ROBERTO MANCINI has franked the appeal of Scottish football’s biggest clubs with an admission he could see himself managing Celtic in the future.
When Rangers appointed Pedro Caixinha as their boss earlier this month, it was revealed the Portuguese had passed up a far more lucrative offer in order to take on the project.
And Mancini, who led Manchester City to the club’s first ever Premier League title in 2011-12, concurs on the drawing power of one of the game’s most-famous goldfish bowls.
“The Scottish fans are the best in the world, I love them,” he said.
“In one way it would be nice to see Celtic and Rangers in the Premier League, but I don’t think it will ever happen because it would also be the end of Scottish football.
“I want to add one thing.
“If Celtic were to build a team strong enough to regularly compete in the Champions League, I might decide to manage them one day.
“For me, that is the next step for them, and one which I believe they are trying to take.
“Winning the league has become normal for them. They have the fans and the history. Now they have to strive to become an important player at the top level in Europe.”
If it is an unexpected by-product of Brendan Rodgers’ grand plans for the Hoops that his job is becoming more appealing for some of the games’ most high-profile names, he doesn’t have to fear too much about Mancini.
Not yet anyway.
At 52 years old, and off the back of a gap year initiated by Inter Milan who sacked him weeks before the start of the season, he has bigger fish to fry.
While some bosses find picking up a new job very difficult to do, Mancini’s numerous trophy wins in England, Turkey and his native Italy allow him the luxury of being able to pick and choose.
“In the future I would love to coach the Azzurri (the Italian national team). To lead your country is the crowning ambition for any coach.
“For the moment, though, I want to continue working with club teams.
“I do not think I will go to China. They called me, but I said no because, for me, the real place for football is in Europe.
“I do feel an experience abroad would suit me, though. Perhaps in Spain or in France.
“I have already been to England and won there. But if the right offer came along, you never know.”
Right being the key word.
A proud man, he still feels the pain of his exit from Inter, a club who, in his first spell in charge, he led to three successive Serie A titles.
“A year-and-a-half of work was thrown away which was very disappointing. I believe if I had stayed we would have been very close to Juventus now.”
Especially appealing to prospective employers will be Mancini’s record of hitting the ground running.
In 2010-11, in his first full season with Manchester City, he ended a 35-year trophy drought when leading the club to FA Cup glory.
In his first spell at Inter he had ended a decade and a half long similar run. At Galatasary he delivered the Turkish Cup in his first season.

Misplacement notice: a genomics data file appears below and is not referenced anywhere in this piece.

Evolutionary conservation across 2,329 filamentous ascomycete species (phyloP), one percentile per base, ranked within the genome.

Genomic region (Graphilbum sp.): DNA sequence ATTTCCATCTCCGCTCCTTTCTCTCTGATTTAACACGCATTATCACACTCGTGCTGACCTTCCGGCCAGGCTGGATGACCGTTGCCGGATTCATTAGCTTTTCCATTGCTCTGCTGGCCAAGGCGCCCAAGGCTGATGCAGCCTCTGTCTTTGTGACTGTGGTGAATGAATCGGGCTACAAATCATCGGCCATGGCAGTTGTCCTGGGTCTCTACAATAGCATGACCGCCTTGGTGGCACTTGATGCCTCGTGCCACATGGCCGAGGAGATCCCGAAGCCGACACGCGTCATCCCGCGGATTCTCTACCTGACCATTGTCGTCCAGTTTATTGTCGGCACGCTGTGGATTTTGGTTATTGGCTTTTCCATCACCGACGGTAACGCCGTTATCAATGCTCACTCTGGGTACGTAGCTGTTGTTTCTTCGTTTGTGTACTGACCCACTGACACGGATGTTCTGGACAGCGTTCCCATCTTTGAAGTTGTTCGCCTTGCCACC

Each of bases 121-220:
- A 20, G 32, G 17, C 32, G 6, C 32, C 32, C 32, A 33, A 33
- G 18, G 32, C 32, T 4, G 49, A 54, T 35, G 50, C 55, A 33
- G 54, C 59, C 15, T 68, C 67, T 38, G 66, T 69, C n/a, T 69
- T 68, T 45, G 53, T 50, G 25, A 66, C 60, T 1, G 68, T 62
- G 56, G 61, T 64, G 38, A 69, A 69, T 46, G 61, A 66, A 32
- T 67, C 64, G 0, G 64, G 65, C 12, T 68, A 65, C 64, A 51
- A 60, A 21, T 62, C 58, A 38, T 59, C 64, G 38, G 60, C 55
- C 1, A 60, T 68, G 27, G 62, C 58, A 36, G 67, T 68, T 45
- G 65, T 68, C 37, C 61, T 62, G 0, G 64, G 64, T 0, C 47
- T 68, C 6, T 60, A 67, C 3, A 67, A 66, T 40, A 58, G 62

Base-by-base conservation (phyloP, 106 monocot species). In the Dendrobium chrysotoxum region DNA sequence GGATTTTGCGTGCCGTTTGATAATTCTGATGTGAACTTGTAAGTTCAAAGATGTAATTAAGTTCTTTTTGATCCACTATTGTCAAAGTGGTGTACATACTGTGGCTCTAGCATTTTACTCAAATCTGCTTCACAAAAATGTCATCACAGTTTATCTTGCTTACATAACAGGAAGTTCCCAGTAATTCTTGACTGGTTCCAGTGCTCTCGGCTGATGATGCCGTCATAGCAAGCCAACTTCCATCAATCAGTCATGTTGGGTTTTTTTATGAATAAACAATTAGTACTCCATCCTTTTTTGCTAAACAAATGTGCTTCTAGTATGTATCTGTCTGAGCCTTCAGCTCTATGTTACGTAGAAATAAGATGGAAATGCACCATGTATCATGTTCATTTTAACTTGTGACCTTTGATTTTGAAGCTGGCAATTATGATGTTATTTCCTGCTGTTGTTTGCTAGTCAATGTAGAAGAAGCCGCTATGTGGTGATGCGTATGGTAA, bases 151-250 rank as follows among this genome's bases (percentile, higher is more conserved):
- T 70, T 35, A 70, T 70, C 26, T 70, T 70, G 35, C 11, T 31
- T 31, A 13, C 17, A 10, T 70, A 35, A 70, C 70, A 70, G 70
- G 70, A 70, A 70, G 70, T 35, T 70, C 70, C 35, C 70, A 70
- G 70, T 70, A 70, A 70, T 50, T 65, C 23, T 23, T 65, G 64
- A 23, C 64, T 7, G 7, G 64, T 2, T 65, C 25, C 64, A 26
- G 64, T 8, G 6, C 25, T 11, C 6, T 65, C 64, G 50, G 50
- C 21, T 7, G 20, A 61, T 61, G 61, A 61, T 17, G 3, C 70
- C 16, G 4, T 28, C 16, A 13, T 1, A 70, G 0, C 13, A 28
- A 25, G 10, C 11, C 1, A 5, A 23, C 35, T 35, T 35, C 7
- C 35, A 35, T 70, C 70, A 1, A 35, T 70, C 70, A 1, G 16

How can one man make such a difference? It is a question the Rangers board of directors must have thought long and hard about before appointing Pedro Caixinha.
“I think in England the titles are almost always won by foreign coaches now so you can see why the appointments are made,” said the former Manchester City boss.
“Certainly, it takes a little while to understand the British game and also the lifestyle of the players, their diet and so on.
“But then the quality comes out.
“I think Caixinha is a good coach, with strong experience due to the fact he has worked in several different countries: Portugal, Mexico, Qatar, Greece and Romania.
“And straight away he has a great chance to make an impact by winning the Scottish Cup.
“The derby with Celtic will be hell, but if he can get to the final and win it he will become a hero.
“Of course, though, I am Italian not Portuguese and I believe it is my country which produces the greatest tacticians.
“Antonio Conte is doing very well with Chelsea, although it must be said that he inherited a very strong team.
“So after Carlo (Ancelotti), myself and Claudio (Ranieri) it looks as if a fourth Italian would lift the trophy of the Premier.”
Mancini played for Leicester City and remains a fan of the club, so it was only natural he was linked with the 2016 champions following Ranieri’s sacking.
“When I heard what had happened to him I was sorry,” he said.
“What he did was more than a sporting miracle, it was something truly unique. So personally, even if they had been relegated, I think it would have been right to keep him on.
“But as a coach I know that when things go wrong we are the ones who lose our jobs so it was not the biggest shock in the world.
“There were some reports stating I was approached by Leicester about the position after his departure. But that is not the case.”
Not all managers who experience difficult times get sacked. Given his own history, Mancini has had more than a passing interest in Pep Guardiola’s rocky start to life in England’s top flight.
“I was lucky enough to experience an exceptional period with City. We won so much and played great football,” he said.
“Now they have Guardiola, who I consider a good coach. But they are struggling a little and there is a reason.
“In Spain, as coach of Barcelona, he had Messi, Iniesta and a phenomenal team. Plus La Liga is always a two-horse race with Real Madrid, the only rival.
“Then he went to Germany, where Bayern Munich always wins and therefore he did not have a difficult life.
“But, in England, it is a different story because you can have as many as six Premier League clubs who can vie for the title and now there are the problems.
“Still I am a little surprised because I think that from 2012, Manchester City is the strongest.”
As forthright now and he was when a player, Mancini would certainly add colour to the Scottish game should he ever follow up on his desire to add a green-and-white scarf to his collection of side-line attire.
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